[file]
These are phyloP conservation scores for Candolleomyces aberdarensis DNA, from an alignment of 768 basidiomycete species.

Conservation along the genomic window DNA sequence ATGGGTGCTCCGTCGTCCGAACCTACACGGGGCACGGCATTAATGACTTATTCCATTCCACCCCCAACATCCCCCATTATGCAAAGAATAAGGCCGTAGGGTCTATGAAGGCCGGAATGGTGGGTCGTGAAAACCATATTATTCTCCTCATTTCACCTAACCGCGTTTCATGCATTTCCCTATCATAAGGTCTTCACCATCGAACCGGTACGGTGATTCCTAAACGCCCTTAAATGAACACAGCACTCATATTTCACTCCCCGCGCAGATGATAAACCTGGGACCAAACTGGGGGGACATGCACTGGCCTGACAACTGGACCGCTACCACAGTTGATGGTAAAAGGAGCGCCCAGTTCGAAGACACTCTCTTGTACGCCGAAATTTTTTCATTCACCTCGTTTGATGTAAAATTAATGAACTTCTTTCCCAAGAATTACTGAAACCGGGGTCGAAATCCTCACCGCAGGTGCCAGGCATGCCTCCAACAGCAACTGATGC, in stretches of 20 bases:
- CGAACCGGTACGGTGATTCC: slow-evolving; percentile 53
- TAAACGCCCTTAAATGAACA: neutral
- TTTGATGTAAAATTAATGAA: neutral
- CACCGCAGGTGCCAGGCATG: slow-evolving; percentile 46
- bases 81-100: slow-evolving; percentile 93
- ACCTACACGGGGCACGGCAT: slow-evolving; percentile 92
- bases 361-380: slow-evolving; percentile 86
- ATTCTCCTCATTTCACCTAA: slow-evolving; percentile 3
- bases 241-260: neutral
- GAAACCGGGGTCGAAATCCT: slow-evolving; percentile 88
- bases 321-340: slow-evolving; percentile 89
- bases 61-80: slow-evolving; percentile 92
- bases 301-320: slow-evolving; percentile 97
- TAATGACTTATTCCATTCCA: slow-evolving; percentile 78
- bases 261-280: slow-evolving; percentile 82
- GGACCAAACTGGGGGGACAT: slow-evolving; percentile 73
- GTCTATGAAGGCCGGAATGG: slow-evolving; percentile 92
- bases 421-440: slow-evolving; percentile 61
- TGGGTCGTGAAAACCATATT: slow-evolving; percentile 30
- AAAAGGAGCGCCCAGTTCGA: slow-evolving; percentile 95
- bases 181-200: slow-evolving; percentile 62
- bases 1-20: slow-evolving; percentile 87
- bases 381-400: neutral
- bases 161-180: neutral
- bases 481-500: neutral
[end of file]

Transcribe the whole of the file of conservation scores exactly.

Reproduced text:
These are phyloP conservation scores for Candolleomyces aberdarensis DNA, from an alignment of 768 basidiomycete species.

Conservation along the genomic window DNA sequence ATGGGTGCTCCGTCGTCCGAACCTACACGGGGCACGGCATTAATGACTTATTCCATTCCACCCCCAACATCCCCCATTATGCAAAGAATAAGGCCGTAGGGTCTATGAAGGCCGGAATGGTGGGTCGTGAAAACCATATTATTCTCCTCATTTCACCTAACCGCGTTTCATGCATTTCCCTATCATAAGGTCTTCACCATCGAACCGGTACGGTGATTCCTAAACGCCCTTAAATGAACACAGCACTCATATTTCACTCCCCGCGCAGATGATAAACCTGGGACCAAACTGGGGGGACATGCACTGGCCTGACAACTGGACCGCTACCACAGTTGATGGTAAAAGGAGCGCCCAGTTCGAAGACACTCTCTTGTACGCCGAAATTTTTTCATTCACCTCGTTTGATGTAAAATTAATGAACTTCTTTCCCAAGAATTACTGAAACCGGGGTCGAAATCCTCACCGCAGGTGCCAGGCATGCCTCCAACAGCAACTGATGC, in stretches of 20 bases:
- CGAACCGGTACGGTGATTCC: slow-evolving; percentile 53
- TAAACGCCCTTAAATGAACA: neutral
- TTTGATGTAAAATTAATGAA: neutral
- CACCGCAGGTGCCAGGCATG: slow-evolving; percentile 46
- bases 81-100: slow-evolving; percentile 93
- ACCTACACGGGGCACGGCAT: slow-evolving; percentile 92
- bases 361-380: slow-evolving; percentile 86
- ATTCTCCTCATTTCACCTAA: slow-evolving; percentile 3
- bases 241-260: neutral
- GAAACCGGGGTCGAAATCCT: slow-evolving; percentile 88
- bases 321-340: slow-evolving; percentile 89
- bases 61-80: slow-evolving; percentile 92
- bases 301-320: slow-evolving; percentile 97
- TAATGACTTATTCCATTCCA: slow-evolving; percentile 78
- bases 261-280: slow-evolving; percentile 82
- GGACCAAACTGGGGGGACAT: slow-evolving; percentile 73
- GTCTATGAAGGCCGGAATGG: slow-evolving; percentile 92
- bases 421-440: slow-evolving; percentile 61
- TGGGTCGTGAAAACCATATT: slow-evolving; percentile 30
- AAAAGGAGCGCCCAGTTCGA: slow-evolving; percentile 95
- bases 181-200: slow-evolving; percentile 62
- bases 1-20: slow-evolving; percentile 87
- bases 381-400: neutral
- bases 161-180: neutral
- bases 481-500: neutral